Every day, I’m scouring the Internet for land use and environmental news from around the state and around the world that means something for us here in Hawaii. Noteworthy today: media coverage of the Maui water decision and a Kauai councilman’s change of heart.
Civil Beat had a short update yesterday and today multiple media outlets flesh out the Na Wai Eha decision for West Maui’s streams. The Maui News’ coverage features quite a bit of the dissenting opinion written by hearings officer Lawrence Miike, while the Associated Press account focuses on reaction from Earthjustice’s Isaac Moriwake, the lead attorney seeking stream restoration. The Star-Advertiser story is the shortest of the three and dutifully includes one comment apiece from all of the major players — except Moriwake.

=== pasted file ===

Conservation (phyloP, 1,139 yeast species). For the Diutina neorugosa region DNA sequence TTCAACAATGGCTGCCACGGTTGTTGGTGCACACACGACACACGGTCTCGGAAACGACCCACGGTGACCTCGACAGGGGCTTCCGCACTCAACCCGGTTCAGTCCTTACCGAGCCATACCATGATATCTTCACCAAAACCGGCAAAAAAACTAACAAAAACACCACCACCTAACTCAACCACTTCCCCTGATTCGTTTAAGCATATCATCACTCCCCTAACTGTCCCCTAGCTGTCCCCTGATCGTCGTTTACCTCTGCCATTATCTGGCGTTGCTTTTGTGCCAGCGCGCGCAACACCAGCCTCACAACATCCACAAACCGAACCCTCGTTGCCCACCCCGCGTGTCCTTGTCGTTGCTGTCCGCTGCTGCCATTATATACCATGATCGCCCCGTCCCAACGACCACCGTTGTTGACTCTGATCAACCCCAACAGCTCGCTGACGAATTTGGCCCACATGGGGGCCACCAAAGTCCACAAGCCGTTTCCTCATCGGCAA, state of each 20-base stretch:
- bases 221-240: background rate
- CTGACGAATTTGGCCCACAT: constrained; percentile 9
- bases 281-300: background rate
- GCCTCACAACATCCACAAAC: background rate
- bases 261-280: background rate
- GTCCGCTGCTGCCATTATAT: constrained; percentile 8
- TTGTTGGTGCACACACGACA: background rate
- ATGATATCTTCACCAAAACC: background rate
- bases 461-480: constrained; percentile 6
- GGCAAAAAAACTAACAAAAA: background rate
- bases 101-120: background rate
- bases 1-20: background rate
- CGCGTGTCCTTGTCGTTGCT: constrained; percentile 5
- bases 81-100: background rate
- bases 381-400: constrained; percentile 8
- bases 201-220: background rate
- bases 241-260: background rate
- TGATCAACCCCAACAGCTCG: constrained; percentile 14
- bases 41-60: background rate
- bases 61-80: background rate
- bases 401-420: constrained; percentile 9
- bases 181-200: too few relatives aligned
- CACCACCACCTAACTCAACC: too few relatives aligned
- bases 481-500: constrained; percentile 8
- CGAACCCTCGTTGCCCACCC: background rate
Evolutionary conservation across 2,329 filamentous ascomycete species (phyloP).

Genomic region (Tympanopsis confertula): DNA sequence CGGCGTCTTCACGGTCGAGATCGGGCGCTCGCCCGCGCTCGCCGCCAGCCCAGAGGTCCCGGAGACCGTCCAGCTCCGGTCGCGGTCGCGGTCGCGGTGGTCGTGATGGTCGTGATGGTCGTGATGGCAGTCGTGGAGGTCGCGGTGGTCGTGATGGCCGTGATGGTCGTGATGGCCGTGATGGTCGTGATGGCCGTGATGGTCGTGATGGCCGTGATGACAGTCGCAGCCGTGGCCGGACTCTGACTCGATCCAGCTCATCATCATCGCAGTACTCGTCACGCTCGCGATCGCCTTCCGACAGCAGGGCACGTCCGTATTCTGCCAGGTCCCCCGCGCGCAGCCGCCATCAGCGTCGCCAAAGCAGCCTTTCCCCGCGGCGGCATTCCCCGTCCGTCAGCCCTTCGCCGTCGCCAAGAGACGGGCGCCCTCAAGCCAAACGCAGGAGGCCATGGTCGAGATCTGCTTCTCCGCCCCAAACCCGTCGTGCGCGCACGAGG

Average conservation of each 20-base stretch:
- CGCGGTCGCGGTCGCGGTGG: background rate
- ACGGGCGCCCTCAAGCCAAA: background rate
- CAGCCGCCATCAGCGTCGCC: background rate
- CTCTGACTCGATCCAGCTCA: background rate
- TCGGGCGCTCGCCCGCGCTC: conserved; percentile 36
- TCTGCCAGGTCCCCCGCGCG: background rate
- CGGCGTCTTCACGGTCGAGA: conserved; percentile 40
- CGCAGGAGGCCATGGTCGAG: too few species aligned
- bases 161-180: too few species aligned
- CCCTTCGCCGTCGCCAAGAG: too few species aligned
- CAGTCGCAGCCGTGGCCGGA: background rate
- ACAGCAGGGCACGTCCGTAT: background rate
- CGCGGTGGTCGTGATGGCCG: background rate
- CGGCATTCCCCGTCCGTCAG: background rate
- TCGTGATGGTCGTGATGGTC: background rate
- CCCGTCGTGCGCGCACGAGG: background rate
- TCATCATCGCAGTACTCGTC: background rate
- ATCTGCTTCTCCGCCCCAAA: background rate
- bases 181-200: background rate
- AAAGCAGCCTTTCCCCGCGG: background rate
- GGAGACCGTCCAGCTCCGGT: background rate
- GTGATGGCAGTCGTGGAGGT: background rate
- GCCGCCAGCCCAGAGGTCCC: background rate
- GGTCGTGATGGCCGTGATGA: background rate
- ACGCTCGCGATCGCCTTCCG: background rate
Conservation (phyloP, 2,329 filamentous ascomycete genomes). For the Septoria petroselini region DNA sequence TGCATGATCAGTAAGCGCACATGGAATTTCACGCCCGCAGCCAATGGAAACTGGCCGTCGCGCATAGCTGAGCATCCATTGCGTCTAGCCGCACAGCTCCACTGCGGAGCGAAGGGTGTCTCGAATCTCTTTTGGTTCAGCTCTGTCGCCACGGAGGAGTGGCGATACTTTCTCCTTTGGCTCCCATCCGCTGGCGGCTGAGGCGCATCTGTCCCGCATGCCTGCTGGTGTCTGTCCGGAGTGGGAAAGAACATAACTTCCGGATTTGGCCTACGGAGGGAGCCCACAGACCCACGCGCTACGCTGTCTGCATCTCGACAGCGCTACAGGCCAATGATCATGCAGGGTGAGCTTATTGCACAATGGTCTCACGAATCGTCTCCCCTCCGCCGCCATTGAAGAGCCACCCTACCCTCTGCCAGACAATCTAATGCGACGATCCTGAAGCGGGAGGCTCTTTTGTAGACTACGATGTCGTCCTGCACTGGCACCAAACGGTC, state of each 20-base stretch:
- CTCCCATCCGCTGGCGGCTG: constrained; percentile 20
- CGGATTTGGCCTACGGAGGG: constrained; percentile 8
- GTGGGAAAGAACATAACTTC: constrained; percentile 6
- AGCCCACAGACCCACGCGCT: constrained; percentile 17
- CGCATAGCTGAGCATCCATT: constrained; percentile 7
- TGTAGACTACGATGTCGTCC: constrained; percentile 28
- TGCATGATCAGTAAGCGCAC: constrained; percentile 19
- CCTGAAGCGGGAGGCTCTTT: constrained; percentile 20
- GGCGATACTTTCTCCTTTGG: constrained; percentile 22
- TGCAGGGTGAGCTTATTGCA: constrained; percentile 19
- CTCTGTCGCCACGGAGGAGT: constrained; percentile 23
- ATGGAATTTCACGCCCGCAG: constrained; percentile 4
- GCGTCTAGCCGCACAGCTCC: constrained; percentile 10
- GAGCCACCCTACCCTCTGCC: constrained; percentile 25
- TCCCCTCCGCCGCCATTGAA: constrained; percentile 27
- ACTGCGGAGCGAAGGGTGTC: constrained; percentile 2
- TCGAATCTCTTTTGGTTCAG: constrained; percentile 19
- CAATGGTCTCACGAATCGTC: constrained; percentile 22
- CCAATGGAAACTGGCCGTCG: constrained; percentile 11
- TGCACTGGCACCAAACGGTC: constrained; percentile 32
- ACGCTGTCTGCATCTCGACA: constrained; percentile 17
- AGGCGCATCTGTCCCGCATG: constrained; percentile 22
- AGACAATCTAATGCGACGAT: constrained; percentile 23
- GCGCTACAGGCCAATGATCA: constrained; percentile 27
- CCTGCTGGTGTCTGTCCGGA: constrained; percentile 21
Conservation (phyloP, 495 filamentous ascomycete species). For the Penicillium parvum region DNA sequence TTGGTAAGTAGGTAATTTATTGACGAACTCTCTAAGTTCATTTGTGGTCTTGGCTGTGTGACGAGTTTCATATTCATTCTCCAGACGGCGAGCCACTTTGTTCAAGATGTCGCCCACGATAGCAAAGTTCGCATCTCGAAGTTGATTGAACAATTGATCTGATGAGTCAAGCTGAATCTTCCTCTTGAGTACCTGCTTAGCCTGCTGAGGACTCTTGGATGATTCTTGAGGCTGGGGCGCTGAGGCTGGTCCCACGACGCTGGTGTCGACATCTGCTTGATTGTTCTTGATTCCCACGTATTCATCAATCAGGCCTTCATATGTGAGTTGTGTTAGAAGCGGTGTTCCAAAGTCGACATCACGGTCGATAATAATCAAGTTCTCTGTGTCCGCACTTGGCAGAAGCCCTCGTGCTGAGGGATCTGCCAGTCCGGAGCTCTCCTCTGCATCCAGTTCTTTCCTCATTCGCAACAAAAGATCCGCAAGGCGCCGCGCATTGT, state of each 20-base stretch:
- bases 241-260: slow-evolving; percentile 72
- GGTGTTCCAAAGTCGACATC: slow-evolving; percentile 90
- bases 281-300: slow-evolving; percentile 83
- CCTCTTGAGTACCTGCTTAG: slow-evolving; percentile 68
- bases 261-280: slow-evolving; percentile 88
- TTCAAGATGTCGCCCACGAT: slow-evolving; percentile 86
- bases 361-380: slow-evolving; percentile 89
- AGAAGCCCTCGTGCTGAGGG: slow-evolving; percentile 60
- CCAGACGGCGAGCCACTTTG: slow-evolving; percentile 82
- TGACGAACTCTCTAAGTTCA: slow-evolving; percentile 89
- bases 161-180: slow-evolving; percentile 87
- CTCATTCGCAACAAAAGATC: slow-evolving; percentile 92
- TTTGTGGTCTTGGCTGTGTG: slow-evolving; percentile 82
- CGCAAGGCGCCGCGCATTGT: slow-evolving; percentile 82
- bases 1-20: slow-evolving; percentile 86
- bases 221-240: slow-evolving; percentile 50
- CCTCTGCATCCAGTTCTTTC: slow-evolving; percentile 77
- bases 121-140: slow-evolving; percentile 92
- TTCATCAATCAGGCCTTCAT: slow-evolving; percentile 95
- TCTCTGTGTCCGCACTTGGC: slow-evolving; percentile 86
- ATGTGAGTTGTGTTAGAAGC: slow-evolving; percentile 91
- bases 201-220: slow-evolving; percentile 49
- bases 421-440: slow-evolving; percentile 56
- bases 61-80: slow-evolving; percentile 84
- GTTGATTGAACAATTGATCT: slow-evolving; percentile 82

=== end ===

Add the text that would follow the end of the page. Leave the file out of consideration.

Check out this cute two-minute video about creating smarter water systems, something that I found interesting today in light of the above. Bonus: I love Australian accents. (h/t Treehugger)
The Star-Advertiser has another story on something Civil Beat published a day earlier: The Supreme Court’s decision to not hear a case on beach ownership. Paul Alston, the lead attorney for the oceanfront landowners, tells the paper that the next step is a lawsuit to obtain compensation for land — possibly in the tens of millions of dollars.
A Kauai councilman’s vivid dream reminds him of his family’s agricultural roots and leads to a jarring change of heart on a controversial farm worker housing bill he had previously opposed, according to The Garden Island.
On the Big Island, residents